The plans for a $100 million redevelopment along the Hip Strip remain uncertain after the group designing the buildings canceled a public meeting, saying the project should not be finalized after a controversy over one of the developer’s online messages.
Yet developer Aaron Wagner said the project will continue to move forward without the local firm.
“They have not even been awarded the project yet,” Wagner told the Kaimin. “We are still moving forward, nothing is being stopped or even delayed.”
WGM Group, the Montana-based engineering firm, released a Dec. 2 statement canceling a design input meeting with members of the public and developing partner Cole Bergquist. The company’s reason: Wagner’s insulting messages on Instagram, and outcry from locals opposing his involvement in the project.
“Now is not the time to review planning details,” the statement said. “It’s time to reassess how the community comes together to support our neighbors through a community project.”
Though WGM canceled its meeting, the land has already been purchased by Wagner, his brother Jadon Wagner and Bergquist. Missoula’s city council approved the rezoning of the property in October to mixed commercial and residential use, with a 125-foot height limit.
The development would replace the Missoulian building along the south bank of the Clark Fork River with high-end condominiums and commercial space on the first floor.
Wagner released an Instagram post in November with some renderings of what the new condos would look like, sparking backlash from Missoulians concerned with the lack of affordability of the project. Wagner responded to some comments from the post with insulting messages.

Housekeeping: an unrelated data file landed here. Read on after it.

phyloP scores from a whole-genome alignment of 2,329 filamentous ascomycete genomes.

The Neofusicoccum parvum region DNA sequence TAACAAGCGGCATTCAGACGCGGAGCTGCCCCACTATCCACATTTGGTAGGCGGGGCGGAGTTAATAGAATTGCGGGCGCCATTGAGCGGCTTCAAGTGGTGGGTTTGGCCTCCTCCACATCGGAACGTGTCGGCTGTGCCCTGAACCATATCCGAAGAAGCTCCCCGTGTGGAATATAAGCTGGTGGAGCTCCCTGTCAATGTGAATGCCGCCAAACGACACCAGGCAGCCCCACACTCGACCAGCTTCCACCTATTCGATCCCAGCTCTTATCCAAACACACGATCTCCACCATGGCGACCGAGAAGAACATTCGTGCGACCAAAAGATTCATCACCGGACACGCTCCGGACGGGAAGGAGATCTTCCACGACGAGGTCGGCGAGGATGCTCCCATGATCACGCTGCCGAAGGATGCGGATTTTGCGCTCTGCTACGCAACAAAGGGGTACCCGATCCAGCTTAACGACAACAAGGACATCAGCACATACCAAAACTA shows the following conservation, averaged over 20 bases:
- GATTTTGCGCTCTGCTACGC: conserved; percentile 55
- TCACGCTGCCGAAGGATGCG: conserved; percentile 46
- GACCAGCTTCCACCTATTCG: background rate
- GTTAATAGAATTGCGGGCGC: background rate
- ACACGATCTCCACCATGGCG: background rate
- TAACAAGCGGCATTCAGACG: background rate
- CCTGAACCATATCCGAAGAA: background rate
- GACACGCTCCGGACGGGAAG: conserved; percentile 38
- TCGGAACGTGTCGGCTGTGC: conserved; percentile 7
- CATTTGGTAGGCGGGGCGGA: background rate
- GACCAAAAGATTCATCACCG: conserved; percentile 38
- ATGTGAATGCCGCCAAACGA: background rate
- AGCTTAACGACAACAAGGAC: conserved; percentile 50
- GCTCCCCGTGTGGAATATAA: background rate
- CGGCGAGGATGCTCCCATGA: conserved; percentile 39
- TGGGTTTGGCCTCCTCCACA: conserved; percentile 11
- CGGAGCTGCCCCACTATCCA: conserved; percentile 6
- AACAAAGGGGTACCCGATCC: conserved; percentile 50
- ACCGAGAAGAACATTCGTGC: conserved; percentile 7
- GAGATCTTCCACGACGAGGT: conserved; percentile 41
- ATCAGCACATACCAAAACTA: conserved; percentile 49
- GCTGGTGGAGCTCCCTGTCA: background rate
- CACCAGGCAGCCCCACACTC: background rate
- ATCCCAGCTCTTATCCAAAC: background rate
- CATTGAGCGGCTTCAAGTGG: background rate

“I paid $10 million for the land… more than your life and soul is worth,” said one response obtained by the Kaimin. “So here’s a little tip… fuck off and get a life.”
Wagner has since apologized for the comments, telling the Missoulian his actions were “immature and childish.” He added that his comments are the likely reason WGM canceled the design meeting.
Without the local firm, Wagner said he would likely contract with another group from out of town.
“They felt the heat and were apprehensive about the relationship with me personally,” Wagner said. “What I tell people is, ‘Look, you guys want locals, but the pressure against me is doing the opposite.’ Now we are going to have an outside group that might not understand the goals and needs of the community.”
WGM is currently working with Bergquist on the Reed Condo project, located just a few blocks east of the Missoulian lot.
A Nov. 30 column from city council members Bryan von Lossberg, Gwen Jones, Stacie Anderson, Mirtha Becerra and Amber Sherrill said there is little the government can do to regulate the development.
“Under Montana state law, we cannot condition rezones,” the councilors wrote. “In other words, we cannot approve a rezone based on a building design or the individual developer. To be clear, council did not vote on a development. When privately owned property is being sold to another private owner, council lacks the legal authority to control the development.”
“We have no legal power to demand an affordable housing component,” the column finished. “To do more for affordable housing, we need federal and state support. And that is the next conversation for our community to have.”
The Kaimin reached out to WGM to ask whether the company had completelypulled out of the development. A spokesperson said the company stands by the original statement, which listed Bergquist as a client for the company.
WGM said the Missoulian will continue to operate in the sold building through March 2022.
Request for comment from Bergquist had not been answered by press time.